Newtown, CT – Yesterday, a bipartisan group of U.S. Representatives introduced the Garrett Lee Smith Memorial Reauthorization Act of 2022, legislation that would reauthorize a federal grant program to support states, tribes, and campuses with the implementation of youth suicide prevention and early intervention strategies. Named for the son of former Senator Gordon Smith (R-OR) who died by suicide at the age of 21, the bill was originally passed by Congress in 2004.
Efforts to address the rising suicide rates among our youth have never been more urgent. Suicide has become the second-leading cause of death among teenagers in the U.S. Supporting more schools and community programs in offering suicide prevention training is essential in empowering youth to help address this epidemic.
Up until today, federal investment in these solutions has remained stagnant. The Garrett Lee Smith Memorial Act of 2022 would provide an increase of over $10 million in funding to help meet the growing need.
“Youth suicide is a public health epidemic. One that is entirely preventable. By equipping youth to recognize warning signs in themselves and others and seek help, we can save lives and reverse these alarming trends. This legislation would help ensure funding is never a barrier to suicide prevention,” said Mark Barden, co-founder, and CEO of the Sandy Hook Promise Action Fund and father of Daniel, who was killed in the Sandy Hook Elementary School tragedy. “We thank Ranking Member Cathy McMorris Rogers (R-WA) and Representatives Cindy Axne (D-IA), Young Kim (R-CA), and Lori Trahan (D-MA) for their crucial bipartisan leadership in helping save young lives by reauthorizing and increasing support for the Garrett Lee Smith program.”
“The Garrett Lee Smith Memorial programs save lives and give hope to young adults in need of rescue from despair,” said Rep. Rodgers. “COVID-19 lockdowns have resulted in mental health emergencies, and children and young adults of all ages are in crisis. This is an urgent time to ensure these strong bipartisan programs can continue to support youth in our communities. I appreciate all my colleagues who are leading this bill with me. Let’s continue to build on this work for a more secure future for the next generation, especially in providing healing for those struggling with the trials of life.”
“The youth mental health crisis has only been made worse by the challenges of the pandemic,” said Rep. Lori Trahan. “We have an obligation to meet this moment of urgency with the comprehensive solutions and resources our children need. I’m proud to join with colleagues to fulfill part of that obligation – reauthorizing the Garrett Lee Smith Memorial Act and the key programs it supports to provide mental health resources, bolster suicide prevention efforts, and end the stigma associated with getting help.”
“Every day, 125 Americans die by suicide, and mental health issues have become more prevalent during the COVID-19 pandemic. As a mother of four and new grandmother, I mourn with parents who have lost their children due to suicide and want to do all I can to support resources that uplift our communities,” said Rep. Young Kim. “I’m proud to join Ranking Member McMorris Rodgers and Reps. Axne and Trahan to ensure Garrett Lee Smith community-based youth and young adult suicide prevention programs can continue their important work to support young people across the nation. I will do everything I can to help individuals improve their access to mental health care to meet their health needs.”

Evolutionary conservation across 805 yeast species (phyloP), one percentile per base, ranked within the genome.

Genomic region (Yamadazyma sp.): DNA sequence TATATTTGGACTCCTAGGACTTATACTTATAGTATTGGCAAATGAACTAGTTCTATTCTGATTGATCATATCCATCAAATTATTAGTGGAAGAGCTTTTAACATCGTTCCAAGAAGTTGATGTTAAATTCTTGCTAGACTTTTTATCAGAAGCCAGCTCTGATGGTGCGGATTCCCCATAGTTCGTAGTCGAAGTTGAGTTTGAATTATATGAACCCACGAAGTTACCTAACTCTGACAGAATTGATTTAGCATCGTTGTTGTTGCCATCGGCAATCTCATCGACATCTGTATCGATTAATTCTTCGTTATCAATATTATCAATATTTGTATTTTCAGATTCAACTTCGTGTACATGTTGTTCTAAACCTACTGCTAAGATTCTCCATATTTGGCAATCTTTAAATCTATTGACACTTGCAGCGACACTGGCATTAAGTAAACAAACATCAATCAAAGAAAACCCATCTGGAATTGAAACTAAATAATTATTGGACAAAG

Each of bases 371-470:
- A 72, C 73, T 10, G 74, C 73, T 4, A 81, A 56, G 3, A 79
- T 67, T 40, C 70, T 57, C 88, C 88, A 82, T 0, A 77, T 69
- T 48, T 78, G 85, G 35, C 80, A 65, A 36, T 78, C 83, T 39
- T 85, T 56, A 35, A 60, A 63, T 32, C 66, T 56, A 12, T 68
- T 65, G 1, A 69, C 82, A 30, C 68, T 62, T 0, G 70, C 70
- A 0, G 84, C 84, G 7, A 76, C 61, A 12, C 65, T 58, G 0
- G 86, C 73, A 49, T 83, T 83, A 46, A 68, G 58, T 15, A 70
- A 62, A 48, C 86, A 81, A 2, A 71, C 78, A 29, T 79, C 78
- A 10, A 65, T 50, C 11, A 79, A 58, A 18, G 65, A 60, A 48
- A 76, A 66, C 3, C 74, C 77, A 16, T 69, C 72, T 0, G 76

“Our country’s worsening mental health crisis is taking a devastating toll on young people, and the need to invest in youth mental health and suicide prevention efforts couldn’t be more dire,” said Rep. Cindy Axne. “This legislation will provide continued support for critical suicide prevention programs for years to come and ensure that young people in Iowa and across the country can access the help that they need. I’m proud to work with my colleagues on this pressing issue to combat the mental health crisis and save lives.”
The introduction of the Garrett Lee Smith Act marks another important step toward addressing increasing youth mental health issues. On March 15, President Joseph Biden officially signed Sandy Hook Promise’s Suicide Training and Awareness Nationally Delivered for Universal Prevention (STANDUP) Act into U.S. law, expanding access to evidence-based suicide prevention training for students in grades 6 through 12 at a time of urgent need.
The COVID-19 pandemic is exacerbating mental health challenges for young people. Data from Mental Health America finds youth aged 11-17 disproportionately experiencing severe depression and anxiety, including a 10% increase in screening for depression and a 14% increase in screening for anxiety.
According to the Centers for Disease Control and Prevention (CDC), since 2010, suicide has been the second-leading cause of death for young Americans ages 10-24. The trend for children aged 10-14 is particularly disturbing, with the number having nearly tripled since 2007.
About the Sandy Hook Promise Action Fund
The Sandy Hook Promise (SHP) Action Fund is a 501(c)(4) nonprofit organization committed to protecting all children from gun violence in schools, homes, and communities. The SHP Action Fund advances a holistic policy platform that promotes gun safety, youth mental health, and violence prevention education. The organization works at the state and federal levels to pass nonpartisan legislation through inclusive partnerships, diverse grassroots education, and community mobilization. It is part of Sandy Hook Promise, founded and led by several family members whose loved ones were killed in the tragic mass shooting at Sandy Hook Elementary School on December 14, 2012.
Aimee Thunberg | [email protected] | 646-761-5579